Grandma dope smoking

 

We can’t be certain of our future, but if we base it on the past, especially the recent past, well, we’re doomed. And here are a few small reasons why (the big reasons are simply too scary to list).

– The Philippines’ civil aviation authority announced that it is now permissible to use all electronic devices, including cell phones, during flights. The only restriction is that the devices must be turned off during pre-flight operations, such as fueling the planes.

Imagine sitting next to “chatty grandma” while she rambles on for three or four hours, at the top of her voice, about pumpkin pie recipes, support hose, and her upcoming colonoscopy. Attention all writers: Imagine this as a new motivation for murder by your fictional characters—sex, greed, money, revenge, and now, silencing the obnoxious phone-talker seated next to your villain.

– U.S. District Judge Edward R. Korman ruled that U.S. border patrol agents may search and copy the files from travelers’ laptops and other electronic devices, and they may do so without probable cause or suspicion of illegal activity. What happened to a U.S. citizen’s protection against illegal search and seizure?

– A sixteen-year-old Seattle girl escaped serious harm when her eyeglasses deflected a bullet during a drive-by shooting at her home. The girl was asleep on the couch when incoming rounds penetrated the walls of her home. Remember, mystery and thriller writers, drywall, plywood, and wood doors do not stop bullets.

– Senator Ed Markey (D-Massachusetts) is calling on auto manufacturers to install anti-virus and other security-based software on all cars and trucks to prevent hackers from gaining control of vehicles. Another concern is driver privacy. A recent DARPA study showed that two professionals were able to hack into the computer systems of various cars, and that they were able to use a wireless connection to take control of the vehicle’s brakes, steering, engine, and other computer-controlled systems. This is certainly better than having a fictional villain attempting to cut a brake line or rig the steering controls to make the vehicle crash as it rounds a sharp curve in the mountains (besides, isn’t it time to dump that tired, old scenario?).

– Scientists have developed a new means of detecting surveillance and/or explosive devices. By mimicking the way dolphins hunt using bubble nets, experts came up with a new type of radar—twin inverted pulse radar (TWIPR)—that’s able to detect even the smallest well-disguised explosive devices, such as those hidden in soft drink cans and pipes. Of course, scientists have recently discovered that dolphins get high by milking the toxins from puffer fish. Then they pass the fish to the next dolphin in the group. So, can we really trust the word of stoned dolphins?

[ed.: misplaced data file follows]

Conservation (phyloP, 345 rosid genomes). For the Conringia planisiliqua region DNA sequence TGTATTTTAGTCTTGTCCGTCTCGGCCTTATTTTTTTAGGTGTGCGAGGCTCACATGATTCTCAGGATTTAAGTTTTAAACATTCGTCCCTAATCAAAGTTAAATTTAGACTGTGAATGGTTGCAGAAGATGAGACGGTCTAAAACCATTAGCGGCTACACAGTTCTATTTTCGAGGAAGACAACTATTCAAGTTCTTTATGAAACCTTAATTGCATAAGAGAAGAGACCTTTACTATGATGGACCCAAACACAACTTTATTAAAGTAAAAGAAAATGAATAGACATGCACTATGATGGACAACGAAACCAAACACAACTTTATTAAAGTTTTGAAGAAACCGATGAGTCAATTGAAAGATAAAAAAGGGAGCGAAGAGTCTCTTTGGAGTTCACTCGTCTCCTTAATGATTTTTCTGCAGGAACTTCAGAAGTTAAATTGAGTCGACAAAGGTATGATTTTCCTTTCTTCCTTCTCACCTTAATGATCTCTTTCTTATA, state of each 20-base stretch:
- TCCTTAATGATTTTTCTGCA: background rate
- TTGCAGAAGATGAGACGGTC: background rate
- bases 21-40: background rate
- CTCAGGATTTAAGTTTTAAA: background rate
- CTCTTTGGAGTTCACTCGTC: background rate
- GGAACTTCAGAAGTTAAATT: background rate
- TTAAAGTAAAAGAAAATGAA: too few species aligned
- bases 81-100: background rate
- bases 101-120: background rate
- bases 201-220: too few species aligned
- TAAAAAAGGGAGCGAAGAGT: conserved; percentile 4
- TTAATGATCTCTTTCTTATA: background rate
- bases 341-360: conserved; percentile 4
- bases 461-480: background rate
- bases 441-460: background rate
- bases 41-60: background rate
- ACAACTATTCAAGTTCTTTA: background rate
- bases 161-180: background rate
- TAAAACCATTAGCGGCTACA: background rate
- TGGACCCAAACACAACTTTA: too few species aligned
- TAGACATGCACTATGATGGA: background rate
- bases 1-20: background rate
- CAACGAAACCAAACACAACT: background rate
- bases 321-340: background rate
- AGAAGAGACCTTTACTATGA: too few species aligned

Finally, California recently approved granting drivers licenses to illegal immigrants, and critics say that by doing so the state is increasing a threat to American citizens.

To obtain a California drivers license, the illegal immigrant need only to present a few unverifiable, or easily forged documents, as a means of establishing their ID. Some say this would make it extremely easy for terrorists to enter the U.S. and then acquire a legal ID and license to drive.

To add to the critic’s woes, the new law bars police from using the licenses as a basis for arresting or detaining someone for immigration violations. In other words, if an officer stops a vehicle for a traffic offense and found the driver to be in possession of a license as an illegal immigrant (the license shows this status), he/she is not able to detain the driver merely because he is indeed an illegal immigrant. This is sort of like saying police could not arrest a man who’s carrying an official state document stating that he is in possession of a kilo of cocaine, even when the cocaine is on the car seat next to him. As long as the offender has that state document in his possession, well, he’s basically immune from arrest.

So what do you think? Is the U.S. headed down a path of self-destruction? Should we draft laws to protect the security of our automobiles and the data stored in a car’s computer system? Should cellphone use be allowed on planes? Is it okay to issue drivers licenses to illegal immigrants?

I certainly don’t have the answers to all of our troubles, but I’m thinking we could turn to the dolphins for temporary relief from our woes.

So, “Hey, Flipper, stop hogging the puffer fish and pass it this way!”

  1. Lee Lofland
    Lee Lofland says:

    Sally, I believe the true goal is to get the illegals to purchase car insurance, not to make the roads safer. I wonder what, if any, role the auto insurance lobbyists had in making this happen?